NEW YORK – Cy Coleman (search), composer of the Broadway musicals (search) "Sweet Charity" (search) and "City of Angels" as well as such pop standards as "Witchcraft" and "The Best Is Yet to Come," has died of heart failure. He was 75.
Coleman died Thursday night after attending the opening night performance and party for Michael Frayn's "Democracy" on Broadway. He left the party and went to New York Hospital where he collapsed and died, John Barlow, a spokesman for Coleman, said Friday.
Coleman, an accomplished jazz pianist, was known for his rhythmic, up-tempo style. His pop songs, which also included "Firefly" and "I'm Gonna Laugh You Right Out of My Life," were recorded by such singers as Tony Bennett, Peggy Lee and Nat "King" Cole.
For more than five decades, Coleman wrote music for Broadway shows, starting with material for the 1953 revue "John Murray Anderson's Almanac."
In 1960, he composed his first full score, "Wildcat," with lyricist Carolyn Leigh. The show, which was a vehicle for Lucille Ball, contained the hit song "Hey Look Me Over."
The two then collaborated on "Little Me" (1962), starring television comedian Sid Caesar, playing seven roles. The show, adapted by Neil Simon from the Patrick Dennis novel, contained such songs as "I've Got Your Number" and "Real Live Girl."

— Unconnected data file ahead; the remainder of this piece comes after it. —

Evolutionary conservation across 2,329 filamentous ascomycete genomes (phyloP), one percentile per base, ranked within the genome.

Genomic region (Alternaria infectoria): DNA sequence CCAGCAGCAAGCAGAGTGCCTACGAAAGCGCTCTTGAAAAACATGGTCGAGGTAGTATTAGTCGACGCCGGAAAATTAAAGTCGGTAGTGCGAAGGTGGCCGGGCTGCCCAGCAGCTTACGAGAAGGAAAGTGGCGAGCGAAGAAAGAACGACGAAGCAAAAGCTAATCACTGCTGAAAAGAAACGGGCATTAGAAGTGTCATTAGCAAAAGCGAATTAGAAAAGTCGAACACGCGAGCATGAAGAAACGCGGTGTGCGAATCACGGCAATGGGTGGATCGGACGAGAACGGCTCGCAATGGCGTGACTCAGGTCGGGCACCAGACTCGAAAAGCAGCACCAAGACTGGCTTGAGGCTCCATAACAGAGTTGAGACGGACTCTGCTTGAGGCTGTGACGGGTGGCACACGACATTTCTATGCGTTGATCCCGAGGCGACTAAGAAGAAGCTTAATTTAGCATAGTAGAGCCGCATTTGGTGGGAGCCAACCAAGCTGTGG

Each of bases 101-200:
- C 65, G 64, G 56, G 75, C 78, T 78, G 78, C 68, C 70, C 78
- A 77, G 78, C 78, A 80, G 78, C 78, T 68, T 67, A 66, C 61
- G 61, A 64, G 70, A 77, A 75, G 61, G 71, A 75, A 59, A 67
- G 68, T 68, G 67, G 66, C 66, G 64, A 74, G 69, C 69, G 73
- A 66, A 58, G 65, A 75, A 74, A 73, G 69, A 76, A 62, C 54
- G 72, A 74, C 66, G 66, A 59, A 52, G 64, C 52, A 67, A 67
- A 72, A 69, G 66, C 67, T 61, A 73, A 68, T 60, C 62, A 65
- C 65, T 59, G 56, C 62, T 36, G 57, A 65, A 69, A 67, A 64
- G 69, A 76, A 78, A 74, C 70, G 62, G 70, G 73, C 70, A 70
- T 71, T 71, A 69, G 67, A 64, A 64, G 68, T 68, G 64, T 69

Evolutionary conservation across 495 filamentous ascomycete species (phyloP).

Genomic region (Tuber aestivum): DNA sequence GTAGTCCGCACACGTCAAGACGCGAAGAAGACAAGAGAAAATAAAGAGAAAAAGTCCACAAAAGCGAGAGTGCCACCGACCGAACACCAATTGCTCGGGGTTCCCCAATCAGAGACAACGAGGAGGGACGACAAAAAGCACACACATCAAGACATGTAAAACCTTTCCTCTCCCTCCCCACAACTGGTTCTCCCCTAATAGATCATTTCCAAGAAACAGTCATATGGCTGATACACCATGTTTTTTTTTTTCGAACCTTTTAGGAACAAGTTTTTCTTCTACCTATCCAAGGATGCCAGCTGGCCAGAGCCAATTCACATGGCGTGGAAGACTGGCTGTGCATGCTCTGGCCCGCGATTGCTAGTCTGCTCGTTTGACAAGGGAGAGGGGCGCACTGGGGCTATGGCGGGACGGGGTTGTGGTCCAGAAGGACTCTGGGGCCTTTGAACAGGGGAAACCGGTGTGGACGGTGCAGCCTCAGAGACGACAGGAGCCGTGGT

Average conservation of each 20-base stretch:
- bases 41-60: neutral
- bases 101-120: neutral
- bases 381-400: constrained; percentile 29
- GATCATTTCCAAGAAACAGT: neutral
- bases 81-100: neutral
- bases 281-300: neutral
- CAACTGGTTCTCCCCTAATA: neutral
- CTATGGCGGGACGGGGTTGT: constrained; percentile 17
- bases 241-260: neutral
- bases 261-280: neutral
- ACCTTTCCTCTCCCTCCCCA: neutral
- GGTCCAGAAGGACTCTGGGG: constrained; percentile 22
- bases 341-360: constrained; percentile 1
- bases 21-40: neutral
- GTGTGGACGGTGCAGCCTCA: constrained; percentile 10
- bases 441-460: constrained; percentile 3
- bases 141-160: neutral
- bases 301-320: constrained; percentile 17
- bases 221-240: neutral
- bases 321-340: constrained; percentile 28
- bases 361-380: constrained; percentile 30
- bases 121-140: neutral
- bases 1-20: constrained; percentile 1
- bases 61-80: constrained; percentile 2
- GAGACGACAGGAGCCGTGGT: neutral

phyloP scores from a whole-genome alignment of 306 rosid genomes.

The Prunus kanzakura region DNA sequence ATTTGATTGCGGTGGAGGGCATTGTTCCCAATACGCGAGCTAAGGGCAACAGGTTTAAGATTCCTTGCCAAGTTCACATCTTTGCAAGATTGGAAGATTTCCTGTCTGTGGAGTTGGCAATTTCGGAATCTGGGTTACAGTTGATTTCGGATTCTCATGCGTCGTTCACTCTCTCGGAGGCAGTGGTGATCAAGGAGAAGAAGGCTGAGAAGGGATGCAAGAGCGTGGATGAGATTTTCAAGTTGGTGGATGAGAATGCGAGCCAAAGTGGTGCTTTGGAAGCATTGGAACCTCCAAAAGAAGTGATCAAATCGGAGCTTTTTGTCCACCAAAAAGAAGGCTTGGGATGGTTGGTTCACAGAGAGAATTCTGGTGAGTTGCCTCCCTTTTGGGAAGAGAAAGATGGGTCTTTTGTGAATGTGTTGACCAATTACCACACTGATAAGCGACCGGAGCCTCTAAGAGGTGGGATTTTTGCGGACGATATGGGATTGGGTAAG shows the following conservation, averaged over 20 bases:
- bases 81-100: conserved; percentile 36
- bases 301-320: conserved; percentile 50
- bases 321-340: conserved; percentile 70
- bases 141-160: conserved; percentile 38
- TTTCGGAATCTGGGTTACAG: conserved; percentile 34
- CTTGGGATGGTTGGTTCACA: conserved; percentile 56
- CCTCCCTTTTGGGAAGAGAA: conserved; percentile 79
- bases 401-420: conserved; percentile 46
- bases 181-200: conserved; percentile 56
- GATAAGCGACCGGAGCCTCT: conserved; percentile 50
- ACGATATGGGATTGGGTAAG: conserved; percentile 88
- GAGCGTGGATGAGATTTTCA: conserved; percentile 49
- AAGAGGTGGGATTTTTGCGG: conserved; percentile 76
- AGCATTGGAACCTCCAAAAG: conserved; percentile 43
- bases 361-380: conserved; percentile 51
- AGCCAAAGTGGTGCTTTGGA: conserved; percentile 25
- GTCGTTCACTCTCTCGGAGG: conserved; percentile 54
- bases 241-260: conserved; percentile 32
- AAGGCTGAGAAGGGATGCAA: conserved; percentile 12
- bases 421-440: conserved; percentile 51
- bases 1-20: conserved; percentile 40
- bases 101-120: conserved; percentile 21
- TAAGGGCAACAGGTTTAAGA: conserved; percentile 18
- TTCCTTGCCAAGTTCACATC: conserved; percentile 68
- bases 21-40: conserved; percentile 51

Coleman worked again with Simon on his third Broadway musical, "Sweet Charity" (1966), based on Federico Fellini's film, "Nights of Cabiria." Gwen Verdon starred in the show as taxi dancer Charity Hope Valentine. With lyrics by Dorothy Fields, the musical was later made into a film starring Shirley MacLaine.
Fields and Coleman also collaborated on "Seesaw" (1973), starring Michele Lee, Ken Howard and Tommy Tune. The musical was based on William Gibson's play, "Two for the Seesaw."
"I Love My Wife" (1977), a tale of wife-swapping, was his next Broadway musical. Although dismissed by some critics, it ran for nearly two years.
For "On the Twentieth Century" (1978), a score he wrote with Betty Comden and Adolph Green, Coleman received his first Tony Award. Based on the classic farce by Ben Hecht and Charles MacArthur, it featured John Cullum as an egomaniacal producer and Madeline Kahn as his tempestuous star.